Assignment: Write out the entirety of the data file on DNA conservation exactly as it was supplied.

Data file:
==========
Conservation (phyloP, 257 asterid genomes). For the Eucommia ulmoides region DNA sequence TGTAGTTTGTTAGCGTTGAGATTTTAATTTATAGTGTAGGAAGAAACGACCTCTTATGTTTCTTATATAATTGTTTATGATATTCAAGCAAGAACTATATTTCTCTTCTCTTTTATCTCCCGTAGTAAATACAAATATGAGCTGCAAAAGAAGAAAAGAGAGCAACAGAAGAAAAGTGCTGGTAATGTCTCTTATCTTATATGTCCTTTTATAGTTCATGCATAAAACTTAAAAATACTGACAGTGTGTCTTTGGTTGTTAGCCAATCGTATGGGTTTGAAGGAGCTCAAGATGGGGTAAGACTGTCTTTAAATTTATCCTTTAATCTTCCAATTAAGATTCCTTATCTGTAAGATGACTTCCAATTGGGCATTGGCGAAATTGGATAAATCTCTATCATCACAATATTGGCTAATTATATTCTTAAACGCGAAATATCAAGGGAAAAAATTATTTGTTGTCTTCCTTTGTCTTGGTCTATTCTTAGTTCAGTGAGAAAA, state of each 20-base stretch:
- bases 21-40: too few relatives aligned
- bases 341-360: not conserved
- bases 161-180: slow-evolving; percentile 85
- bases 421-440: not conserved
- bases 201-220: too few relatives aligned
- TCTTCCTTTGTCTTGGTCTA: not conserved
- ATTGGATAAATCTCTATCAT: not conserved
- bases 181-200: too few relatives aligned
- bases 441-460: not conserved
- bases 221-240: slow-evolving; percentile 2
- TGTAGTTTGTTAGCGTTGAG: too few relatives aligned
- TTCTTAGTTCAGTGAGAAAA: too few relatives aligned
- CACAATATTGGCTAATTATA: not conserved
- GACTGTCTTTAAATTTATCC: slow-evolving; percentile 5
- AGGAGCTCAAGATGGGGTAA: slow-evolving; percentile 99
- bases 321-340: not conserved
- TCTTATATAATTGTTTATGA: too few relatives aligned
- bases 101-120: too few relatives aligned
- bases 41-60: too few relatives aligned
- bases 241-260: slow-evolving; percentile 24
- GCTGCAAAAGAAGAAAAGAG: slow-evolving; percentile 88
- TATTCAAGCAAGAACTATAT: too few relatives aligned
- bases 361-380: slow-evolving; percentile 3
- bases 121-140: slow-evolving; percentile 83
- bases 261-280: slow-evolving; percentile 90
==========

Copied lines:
Conservation (phyloP, 257 asterid genomes). For the Eucommia ulmoides region DNA sequence TGTAGTTTGTTAGCGTTGAGATTTTAATTTATAGTGTAGGAAGAAACGACCTCTTATGTTTCTTATATAATTGTTTATGATATTCAAGCAAGAACTATATTTCTCTTCTCTTTTATCTCCCGTAGTAAATACAAATATGAGCTGCAAAAGAAGAAAAGAGAGCAACAGAAGAAAAGTGCTGGTAATGTCTCTTATCTTATATGTCCTTTTATAGTTCATGCATAAAACTTAAAAATACTGACAGTGTGTCTTTGGTTGTTAGCCAATCGTATGGGTTTGAAGGAGCTCAAGATGGGGTAAGACTGTCTTTAAATTTATCCTTTAATCTTCCAATTAAGATTCCTTATCTGTAAGATGACTTCCAATTGGGCATTGGCGAAATTGGATAAATCTCTATCATCACAATATTGGCTAATTATATTCTTAAACGCGAAATATCAAGGGAAAAAATTATTTGTTGTCTTCCTTTGTCTTGGTCTATTCTTAGTTCAGTGAGAAAA, state of each 20-base stretch:
- bases 21-40: too few relatives aligned
- bases 341-360: not conserved
- bases 161-180: slow-evolving; percentile 85
- bases 421-440: not conserved
- bases 201-220: too few relatives aligned
- TCTTCCTTTGTCTTGGTCTA: not conserved
- ATTGGATAAATCTCTATCAT: not conserved
- bases 181-200: too few relatives aligned
- bases 441-460: not conserved
- bases 221-240: slow-evolving; percentile 2
- TGTAGTTTGTTAGCGTTGAG: too few relatives aligned
- TTCTTAGTTCAGTGAGAAAA: too few relatives aligned
- CACAATATTGGCTAATTATA: not conserved
- GACTGTCTTTAAATTTATCC: slow-evolving; percentile 5
- AGGAGCTCAAGATGGGGTAA: slow-evolving; percentile 99
- bases 321-340: not conserved
- TCTTATATAATTGTTTATGA: too few relatives aligned
- bases 101-120: too few relatives aligned
- bases 41-60: too few relatives aligned
- bases 241-260: slow-evolving; percentile 24
- GCTGCAAAAGAAGAAAAGAG: slow-evolving; percentile 88
- TATTCAAGCAAGAACTATAT: too few relatives aligned
- bases 361-380: slow-evolving; percentile 3
- bases 121-140: slow-evolving; percentile 83
- bases 261-280: slow-evolving; percentile 90